# Programming a 2D random walk

I have these functions

Randomwalk1[n_] :=Accumulate[2*RandomInteger[{0, 1}, n] - 1];

Randomwalk2[n_] := NestList[# + 2*RandomInteger[{0, 1}] - 1 &, 0, n]


that are random walks in 1D and I have to modify them to get a random walk in 2D, the walker can move right, left, step back or move forward with same probability 1/4 .. I'm a beginner and really don't know how to do that..

Thanks

I was thinking about an other way to do that without using these functions but I don't know if it can work and don't know how to do that in mathematica, here is the idea

if RandomInteger[{1,2}]=1 the walker moves in x direction

and if RandomInteger[{1,2}]=2 the walker moves in y direction

Then we call 2*RandomInteger[{0, 1}] - 1 to randomly generate -1 or +1 and the walker makes this step in the direction that was first determined

• Have you seen RandomChoice[]? Oct 8, 2015 at 4:47
• We didn't see a lot ! But we have the right to use everything in mathematica Oct 8, 2015 at 5:07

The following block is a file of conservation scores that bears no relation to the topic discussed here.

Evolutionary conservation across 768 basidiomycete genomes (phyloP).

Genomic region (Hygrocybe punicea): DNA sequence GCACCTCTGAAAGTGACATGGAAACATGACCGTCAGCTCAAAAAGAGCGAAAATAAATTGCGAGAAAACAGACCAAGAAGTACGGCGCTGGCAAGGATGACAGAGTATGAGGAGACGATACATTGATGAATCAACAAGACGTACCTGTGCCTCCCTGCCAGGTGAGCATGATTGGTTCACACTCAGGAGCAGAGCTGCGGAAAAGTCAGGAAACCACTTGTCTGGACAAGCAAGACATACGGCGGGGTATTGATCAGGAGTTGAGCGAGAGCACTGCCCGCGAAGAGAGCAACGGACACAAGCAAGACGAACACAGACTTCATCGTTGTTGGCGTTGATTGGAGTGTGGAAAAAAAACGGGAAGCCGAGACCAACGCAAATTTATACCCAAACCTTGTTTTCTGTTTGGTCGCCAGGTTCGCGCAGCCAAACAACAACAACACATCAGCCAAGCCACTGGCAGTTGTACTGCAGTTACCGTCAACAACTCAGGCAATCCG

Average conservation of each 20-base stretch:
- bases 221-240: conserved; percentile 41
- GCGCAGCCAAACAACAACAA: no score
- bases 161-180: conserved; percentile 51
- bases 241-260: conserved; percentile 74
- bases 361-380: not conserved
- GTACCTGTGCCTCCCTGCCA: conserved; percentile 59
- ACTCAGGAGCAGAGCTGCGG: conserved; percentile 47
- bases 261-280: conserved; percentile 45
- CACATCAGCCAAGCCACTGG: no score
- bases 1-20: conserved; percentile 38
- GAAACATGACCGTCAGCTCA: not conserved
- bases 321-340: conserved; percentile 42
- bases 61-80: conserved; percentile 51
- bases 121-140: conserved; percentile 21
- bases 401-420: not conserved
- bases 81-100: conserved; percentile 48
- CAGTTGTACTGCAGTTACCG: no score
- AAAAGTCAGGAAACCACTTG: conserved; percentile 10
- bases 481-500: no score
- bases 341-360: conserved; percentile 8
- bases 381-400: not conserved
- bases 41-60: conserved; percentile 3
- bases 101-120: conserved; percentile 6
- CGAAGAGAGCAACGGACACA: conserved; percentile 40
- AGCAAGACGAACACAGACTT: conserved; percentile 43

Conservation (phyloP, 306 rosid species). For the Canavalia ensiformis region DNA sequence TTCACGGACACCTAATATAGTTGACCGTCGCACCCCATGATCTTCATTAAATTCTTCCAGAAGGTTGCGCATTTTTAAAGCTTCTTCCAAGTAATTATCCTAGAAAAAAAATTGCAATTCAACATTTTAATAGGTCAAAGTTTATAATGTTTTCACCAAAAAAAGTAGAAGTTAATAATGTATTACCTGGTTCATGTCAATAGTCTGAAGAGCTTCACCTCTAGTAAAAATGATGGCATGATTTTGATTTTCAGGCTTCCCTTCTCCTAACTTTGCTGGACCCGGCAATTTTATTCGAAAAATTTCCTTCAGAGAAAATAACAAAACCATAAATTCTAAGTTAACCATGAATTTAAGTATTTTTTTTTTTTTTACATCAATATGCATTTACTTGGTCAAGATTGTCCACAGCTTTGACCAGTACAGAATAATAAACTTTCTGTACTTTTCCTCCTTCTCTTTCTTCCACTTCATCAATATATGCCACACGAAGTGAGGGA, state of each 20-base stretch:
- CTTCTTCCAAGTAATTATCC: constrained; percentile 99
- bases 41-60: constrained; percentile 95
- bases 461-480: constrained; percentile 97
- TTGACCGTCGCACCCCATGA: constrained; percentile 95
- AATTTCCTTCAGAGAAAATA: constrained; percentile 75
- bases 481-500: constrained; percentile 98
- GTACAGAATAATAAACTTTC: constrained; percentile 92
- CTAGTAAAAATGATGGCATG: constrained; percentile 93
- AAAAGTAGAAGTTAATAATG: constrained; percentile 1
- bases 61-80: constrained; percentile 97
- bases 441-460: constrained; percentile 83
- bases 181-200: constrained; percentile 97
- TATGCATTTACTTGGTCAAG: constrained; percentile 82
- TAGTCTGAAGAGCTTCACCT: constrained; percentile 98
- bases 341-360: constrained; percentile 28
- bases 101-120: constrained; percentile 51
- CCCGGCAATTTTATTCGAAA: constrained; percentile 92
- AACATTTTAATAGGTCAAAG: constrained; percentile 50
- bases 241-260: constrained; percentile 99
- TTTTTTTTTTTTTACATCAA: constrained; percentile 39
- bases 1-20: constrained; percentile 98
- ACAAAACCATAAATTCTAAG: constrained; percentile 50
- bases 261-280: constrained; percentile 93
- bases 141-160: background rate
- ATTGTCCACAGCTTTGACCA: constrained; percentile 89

• From the help data2d = RandomFunction[RandomWalkProcess[0.5], {0, 10^3}, 2]; Graphics[Line[Transpose@data2d["States"]], AspectRatio -> Automatic] Oct 8, 2015 at 5:30
• A shorter version for your one-dimensional problem using RandomChoice as suggested by @J.M.: randomwalk[n_] := Accumulate[RandomChoice[{-1, 1}, n]]. The extension to the 2D case that you are asking for would read: randomwalk2d[n_] := Accumulate[RandomChoice[{-1, 1}, {n, 2}]].
– user31159
Oct 8, 2015 at 5:37
• @blochwave Yes I agree, this would be an unfortunate wording though.
– user31159
Oct 8, 2015 at 15:01

I am also new. But I think the following works

randomwalk[n_] :=
NestList[move :=
RandomChoice[{{1, 0}, {-1, 0}, {0, 1}, {0, -1}}]; # + move &, {0,
0}, n]

• You can make your code a little simpler with: Randomwalk[n_] := NestList[# + RandomChoice[{{1, 0}, {-1, 0}, {0, 1}, {0, -1}}] &, {0, 0}, n].
– user31159
Oct 8, 2015 at 5:46

Try this:

    Manipulate[
list = Accumulate[RandomInteger[{-1, 1}, {stepsNumber, 3}]];
xmin = Min[(Transpose@list)[]];
xmax = Max[(Transpose@list)[]];
ymin = Min[(Transpose@list)[]];
ymax = Max[(Transpose@list)[]];
zmin = Min[(Transpose@list)[]];
zmax = Max[(Transpose@list)[]];

Animate[

Show[{
Graphics3D[{Blue, Line[Take[list, i]]}],
Arrow[{First[list], list[[i]]}]}]
}, PlotRange -> {{xmin, xmax}, {ymin, ymax}, {zmin, zmax}},
ImageSize -> {400, 400}],
{i, 2, Length[list], 1}, AnimationRepetitions -> 1,
AnimationRunning -> False], {{stepsNumber, 2

}, ControlType -> InputField, FieldSize -> 7},
SaveDefinitions -> False]


Put an integer number (say, 10000) into the input field and press the arrow button. That's what you should get: Have fun!